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by Dr. John Thomas
But truth knows no respect of persons; and while the oracles of God declare, that men are "renewed by knowledge," and "alienated from the life of God through ignorance," I feel entrenched impregnably in the position here assumed.
According to the constitution of the human intellect, the knowledge of truth must precede the belief of it.
There is no exception to this.
If cases be cited as exceptions, the faith is spurious, and not that with which God is pleased.
It is credulity; the faith of opinion, such as characterizes the spiritual philosophy of the age.
Lastly, the act demanded of a renewed sinner by the constitution of righteousness, that he may be inducted into Christ, and so "constituted the righteousness of God in him," is a burial in water into death.
The energy of the word of truth is twofold.
It makes a man "dead to sin" and "alive to God".
Now, as Christ died to sin once and was buried, so the believer, having become dead to sin, must be buried also; for after death, burial.
The death and burial of the believer is connected with the death and burial of Christ by the individual's faith in the testimony concerning them.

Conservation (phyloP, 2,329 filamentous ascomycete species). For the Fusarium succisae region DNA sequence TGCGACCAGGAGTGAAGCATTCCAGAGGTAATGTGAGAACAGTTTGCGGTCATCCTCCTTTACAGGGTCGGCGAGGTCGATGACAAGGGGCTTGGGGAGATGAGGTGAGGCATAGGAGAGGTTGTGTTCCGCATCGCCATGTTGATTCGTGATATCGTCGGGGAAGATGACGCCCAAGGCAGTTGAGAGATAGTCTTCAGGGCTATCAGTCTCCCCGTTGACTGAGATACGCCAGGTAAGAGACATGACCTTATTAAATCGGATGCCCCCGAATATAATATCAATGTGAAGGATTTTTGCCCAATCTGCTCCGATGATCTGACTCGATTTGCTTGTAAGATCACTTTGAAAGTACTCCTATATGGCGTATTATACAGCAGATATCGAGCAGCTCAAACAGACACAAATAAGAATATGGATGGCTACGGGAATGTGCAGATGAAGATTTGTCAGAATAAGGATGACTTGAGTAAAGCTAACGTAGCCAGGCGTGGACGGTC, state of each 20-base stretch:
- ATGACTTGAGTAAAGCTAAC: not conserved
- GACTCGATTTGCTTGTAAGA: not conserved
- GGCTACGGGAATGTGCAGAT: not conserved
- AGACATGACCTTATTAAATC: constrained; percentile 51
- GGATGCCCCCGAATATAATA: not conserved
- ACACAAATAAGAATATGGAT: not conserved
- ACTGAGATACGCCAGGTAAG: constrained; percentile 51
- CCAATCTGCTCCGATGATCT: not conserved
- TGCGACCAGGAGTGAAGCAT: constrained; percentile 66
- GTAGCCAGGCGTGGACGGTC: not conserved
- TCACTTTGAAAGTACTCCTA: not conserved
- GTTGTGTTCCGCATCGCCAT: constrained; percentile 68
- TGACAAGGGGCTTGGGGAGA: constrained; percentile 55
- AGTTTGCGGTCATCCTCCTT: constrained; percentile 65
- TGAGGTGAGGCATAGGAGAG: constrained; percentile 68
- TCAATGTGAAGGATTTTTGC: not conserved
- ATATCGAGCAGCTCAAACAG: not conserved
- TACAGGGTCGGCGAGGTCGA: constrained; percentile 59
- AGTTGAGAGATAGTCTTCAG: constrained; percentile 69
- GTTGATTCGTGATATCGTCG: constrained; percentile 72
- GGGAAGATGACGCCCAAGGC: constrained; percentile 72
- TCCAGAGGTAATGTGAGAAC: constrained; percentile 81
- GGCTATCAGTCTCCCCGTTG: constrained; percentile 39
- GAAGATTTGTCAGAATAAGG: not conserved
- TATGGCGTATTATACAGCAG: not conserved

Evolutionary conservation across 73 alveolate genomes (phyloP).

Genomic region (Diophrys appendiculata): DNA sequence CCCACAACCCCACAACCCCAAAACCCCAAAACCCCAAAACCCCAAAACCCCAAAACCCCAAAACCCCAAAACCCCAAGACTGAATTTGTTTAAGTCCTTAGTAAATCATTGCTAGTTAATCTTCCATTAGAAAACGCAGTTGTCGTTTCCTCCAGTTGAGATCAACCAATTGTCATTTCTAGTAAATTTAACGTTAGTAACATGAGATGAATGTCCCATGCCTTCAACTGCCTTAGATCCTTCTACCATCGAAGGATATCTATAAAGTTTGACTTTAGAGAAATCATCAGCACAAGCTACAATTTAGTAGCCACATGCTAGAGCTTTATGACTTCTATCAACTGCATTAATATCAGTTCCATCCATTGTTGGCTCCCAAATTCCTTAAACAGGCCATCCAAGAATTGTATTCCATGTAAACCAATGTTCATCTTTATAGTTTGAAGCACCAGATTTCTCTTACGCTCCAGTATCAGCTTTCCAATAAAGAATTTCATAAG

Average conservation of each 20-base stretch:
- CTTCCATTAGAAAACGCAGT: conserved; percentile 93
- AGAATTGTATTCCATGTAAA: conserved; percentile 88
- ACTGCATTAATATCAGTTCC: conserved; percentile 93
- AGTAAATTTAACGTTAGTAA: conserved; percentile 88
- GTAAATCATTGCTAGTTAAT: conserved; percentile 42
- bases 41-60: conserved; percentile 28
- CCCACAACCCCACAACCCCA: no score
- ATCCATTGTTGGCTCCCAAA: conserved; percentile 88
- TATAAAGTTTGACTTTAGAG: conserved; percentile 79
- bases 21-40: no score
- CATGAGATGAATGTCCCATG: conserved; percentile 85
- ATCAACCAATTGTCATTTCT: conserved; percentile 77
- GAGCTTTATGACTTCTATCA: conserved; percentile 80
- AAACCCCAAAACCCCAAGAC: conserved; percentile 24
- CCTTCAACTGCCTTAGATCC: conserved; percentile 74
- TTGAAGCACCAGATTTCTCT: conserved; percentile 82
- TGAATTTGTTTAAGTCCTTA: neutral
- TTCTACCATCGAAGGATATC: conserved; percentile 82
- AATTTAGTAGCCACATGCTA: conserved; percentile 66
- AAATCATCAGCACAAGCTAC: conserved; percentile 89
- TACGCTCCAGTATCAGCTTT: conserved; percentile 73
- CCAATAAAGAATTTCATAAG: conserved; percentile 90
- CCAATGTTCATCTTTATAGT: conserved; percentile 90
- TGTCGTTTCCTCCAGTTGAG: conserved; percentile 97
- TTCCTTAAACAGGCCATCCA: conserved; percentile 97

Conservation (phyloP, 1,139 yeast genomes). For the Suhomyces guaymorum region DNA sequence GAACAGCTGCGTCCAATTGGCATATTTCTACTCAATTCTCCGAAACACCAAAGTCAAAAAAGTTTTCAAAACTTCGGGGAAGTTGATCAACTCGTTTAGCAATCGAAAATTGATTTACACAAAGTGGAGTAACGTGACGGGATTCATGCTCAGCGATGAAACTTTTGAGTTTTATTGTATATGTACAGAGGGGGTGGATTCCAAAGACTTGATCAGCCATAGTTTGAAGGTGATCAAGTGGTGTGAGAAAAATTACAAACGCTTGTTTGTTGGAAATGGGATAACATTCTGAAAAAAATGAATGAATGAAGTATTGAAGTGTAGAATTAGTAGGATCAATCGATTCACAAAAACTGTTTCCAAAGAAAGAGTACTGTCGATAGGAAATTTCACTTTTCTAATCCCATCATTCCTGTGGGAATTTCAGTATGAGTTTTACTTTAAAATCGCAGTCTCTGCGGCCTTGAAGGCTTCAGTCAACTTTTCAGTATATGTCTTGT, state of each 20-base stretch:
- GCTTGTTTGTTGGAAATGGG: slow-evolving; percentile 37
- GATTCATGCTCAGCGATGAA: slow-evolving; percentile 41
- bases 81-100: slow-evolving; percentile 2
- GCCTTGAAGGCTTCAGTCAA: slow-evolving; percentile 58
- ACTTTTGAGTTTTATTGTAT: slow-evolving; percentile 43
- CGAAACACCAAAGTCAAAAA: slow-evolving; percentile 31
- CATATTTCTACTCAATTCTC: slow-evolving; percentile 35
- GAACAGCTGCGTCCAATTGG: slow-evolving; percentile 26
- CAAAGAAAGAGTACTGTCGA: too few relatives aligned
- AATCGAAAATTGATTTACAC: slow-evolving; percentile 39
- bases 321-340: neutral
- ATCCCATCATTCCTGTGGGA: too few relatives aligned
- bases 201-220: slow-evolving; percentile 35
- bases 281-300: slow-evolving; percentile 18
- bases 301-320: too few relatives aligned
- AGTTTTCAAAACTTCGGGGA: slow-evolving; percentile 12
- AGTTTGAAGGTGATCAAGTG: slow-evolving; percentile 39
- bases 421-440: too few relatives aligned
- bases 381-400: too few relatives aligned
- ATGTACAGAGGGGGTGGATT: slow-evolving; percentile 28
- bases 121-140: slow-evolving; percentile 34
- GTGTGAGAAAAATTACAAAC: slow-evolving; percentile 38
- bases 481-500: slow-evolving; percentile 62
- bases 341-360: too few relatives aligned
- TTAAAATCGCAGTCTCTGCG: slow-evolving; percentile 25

Hence, he is said to be "dead with Christ," and to be "buried with Christ"; but, how buried?
"By baptism into death," saith the scripture.
But is this all?
By no means; for the object of the burial in water is not to extinguish animal life; but, by preserving it to afford the believer scope to "walk in newness of life," moral and intellectual.
He is, therefore, raised up out of the water.
This action is representative of his faith in the resurrection of Jesus; and of his hope, that as he had been planted with him in the similitude of his death, he shall hereafter be also in the likeness of his resurrection, and so enter the kingdom of God.
To such persons the scripture saith, "Ye are all sons of God in Christ Jesus through the faith"; and the ground of this honourable and divine relationship is assigned in these words: "For as many of you as have been baptized into Christ have put on Christ; and if ye be Christ's, then are ye the seed of Abraham, and heirs according to the promise".
They have thus received the spirit of adoption by which they can address God as their Father who is in heaven.
THE TWO PRINCIPLES.
"With the mind I myself serve the Law of God; but with the flesh the Law of Sin".
Although a sinner may have been "delivered from the power of darkness," or ignorance, and have been "translated into" the hope of "the Kingdom of God and of his Christ," by faith in the divine testimony and baptism into Christ -- yet, if he turn his thoughts back into his own heart, and note the impulses which work there, he will perceive a something that, if he were to yield to it, would impel him to the violation of the divine law.
These impulses are styled "the motions of sins".
Before he was enlightened, they "worked in his members," until they were manifested in evil action, or sin; which is termed, "bringing forth fruit unto death".